I’ve also found it difficult to make friends in this area. Not living in a city leaves me far more isolated than I would prefer, and it’s difficult to build up a support network that way. There is no ace meetup group here, and my attempts to start one went nowhere. So I’ve only really managed to make some casual acquaintances during the time I’ve been living here. People in my age group from this area seem to be either too busy working to put much effort into new friendships, or they move away, because there’s not much here for them either.

Despite all this, I’ve grown comfortable here. The mountains are beautiful, and the sunsets too. There are lots of trees and wildflowers. The house has improved enough now that I can get my basic needs met, for the most part, without too much inconvenience. It’s old and has a lot of problems, cobbled together haphazardly as it has been over the past century, but I respect that it’s still standing after so long. Outside of the occasional cricket invasion—and the lizards that have recently moved in have been taking care of that lately—it’s quiet and generally peaceful. It’s pretty okay.

And that’s the trap, C says. It’s too easy to just settle for this, and that’s not what either one of us wants. We both agree that moving here was a mistake.

So we’re going to move out, and if we can, probably sometime within the next year.

I don’t know where we’re going. I don’t know how soon we’re going. I don’t even know if we’re going together. I’ll have to start job-hunting again and I really don’t want to. But I don’t want to stay here forever. So as hard as it’s going to be, I’ll have to do it.

My problem now is that I can’t even imagine any place that I would want to live. Not any real places, anyway. I have no particular desire to live in any given place, because what I am looking for in a home is, I suppose, not about a place at all. Rather, it’s about people. I want to move somewhere with a welcoming, inclusive, supportive community, ideally within walking distance. I don’t want to move somewhere and just be completely isolated again, especially if I end up moving alone.

Why is it that that feels completely unrealistic?

5 thoughts on “Home is Not a Place

  1. I wish so much that you can move somewhere you finally feel truly safe, comfortable, welcome, and like you really belong, all at the same time, and with a sense of community within walking distance. I really hope you can find it. 💜

    That all sounds very hard. 😔


    • Lol, well. When you put it all together like that, it really does sound super difficult! Especially the walking distance part, that’s more of a pie-in-the-sky dream.

      Honestly? I wish there was a way to create a space for community without actually moving, that feels more like an in-person thing, so that I could hang out with all the awesome people I’ve met on the internet!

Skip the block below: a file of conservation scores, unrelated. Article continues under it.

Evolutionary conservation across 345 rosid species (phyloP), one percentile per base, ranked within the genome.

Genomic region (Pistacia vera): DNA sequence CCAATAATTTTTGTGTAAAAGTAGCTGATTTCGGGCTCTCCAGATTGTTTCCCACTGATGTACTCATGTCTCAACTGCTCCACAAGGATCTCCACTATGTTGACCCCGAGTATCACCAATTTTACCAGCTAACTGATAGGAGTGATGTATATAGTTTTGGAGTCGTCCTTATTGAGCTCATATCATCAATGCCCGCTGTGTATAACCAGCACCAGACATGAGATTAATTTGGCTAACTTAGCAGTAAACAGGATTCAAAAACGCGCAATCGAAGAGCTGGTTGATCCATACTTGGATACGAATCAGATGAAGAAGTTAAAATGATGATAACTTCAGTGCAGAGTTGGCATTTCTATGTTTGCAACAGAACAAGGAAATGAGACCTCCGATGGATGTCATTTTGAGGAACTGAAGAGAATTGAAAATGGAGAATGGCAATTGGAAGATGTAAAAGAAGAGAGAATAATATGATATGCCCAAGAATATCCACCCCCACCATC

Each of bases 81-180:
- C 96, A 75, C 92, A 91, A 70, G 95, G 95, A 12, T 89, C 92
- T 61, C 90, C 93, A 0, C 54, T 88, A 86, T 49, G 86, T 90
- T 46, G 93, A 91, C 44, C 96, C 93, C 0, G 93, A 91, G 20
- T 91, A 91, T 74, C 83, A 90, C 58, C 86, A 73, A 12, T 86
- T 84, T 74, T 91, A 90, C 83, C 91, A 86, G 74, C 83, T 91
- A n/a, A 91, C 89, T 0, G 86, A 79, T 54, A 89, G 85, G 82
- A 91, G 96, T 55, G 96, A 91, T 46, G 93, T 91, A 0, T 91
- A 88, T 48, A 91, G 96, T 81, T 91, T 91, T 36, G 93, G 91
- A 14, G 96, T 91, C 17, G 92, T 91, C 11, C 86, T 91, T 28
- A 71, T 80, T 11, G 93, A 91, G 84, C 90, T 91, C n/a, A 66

• One thing that helps a bit is web calls and voice calls with those people. Both in groups but also eventually one-on-one with friends. I think that’s the closest to in-person experiences that can really go a long way…? Once you’ve already got a deep text connection


  2. Pingback: Carnival of Aces July 2019 (“Home”): Link Roundup | The Ace Theist

  3. Thank you for this articulate essay about your struggles in feeling at home in houses. Being “homeless” over 21 times in my lifetime, I once saw a TV movie of a woman creating co-ed shared housing for several homeless adults. One homeless woman said I never felt homeless, just houseless. That struck a cord in me. As a disABLEd Deaf single sapio-bi-grey-asexual womin on SSDI & with p/t income without any benefits – it’s nearly impossible to put away savings to buy a house for myself. I can’t even buy a tiny house as its “illegal” in most places in cities; isolated rural areas is unsafe for me due my need of thyroid drugs to stay alive and I must be near a compounded pharmacy and I cannot drive on highways due to severe anxiety attacks. Secondly, I need to be near a Deaf Community who are fluent in ASL; lastly, I can’t find part-time work in rural settings. So all my adult life ever since I moved out of my NM house – it’s all rentals. I yearn to have my own home, my permaculture organic garden and forest garden; some small hobby farm (get my own goat’s milk, eggs, honey, etc)…. I’m 50 years old, and still cannot make this dream come true. I now live in a tiny 367 sq ft studio apartment in a run down dirty apt building in Columbus city which is a miracle considering so many places are so outrageously expensive. With this economy being so unreliable and unsupportive for the disABLED folks, it’s a wonder in how we’re ever going to own our own homes/clean and safe land. An investor warned people, we must buy land with clean water (brook, stream, etc) for water will be scarce in the future – that’s the best investment we can make for ourselves.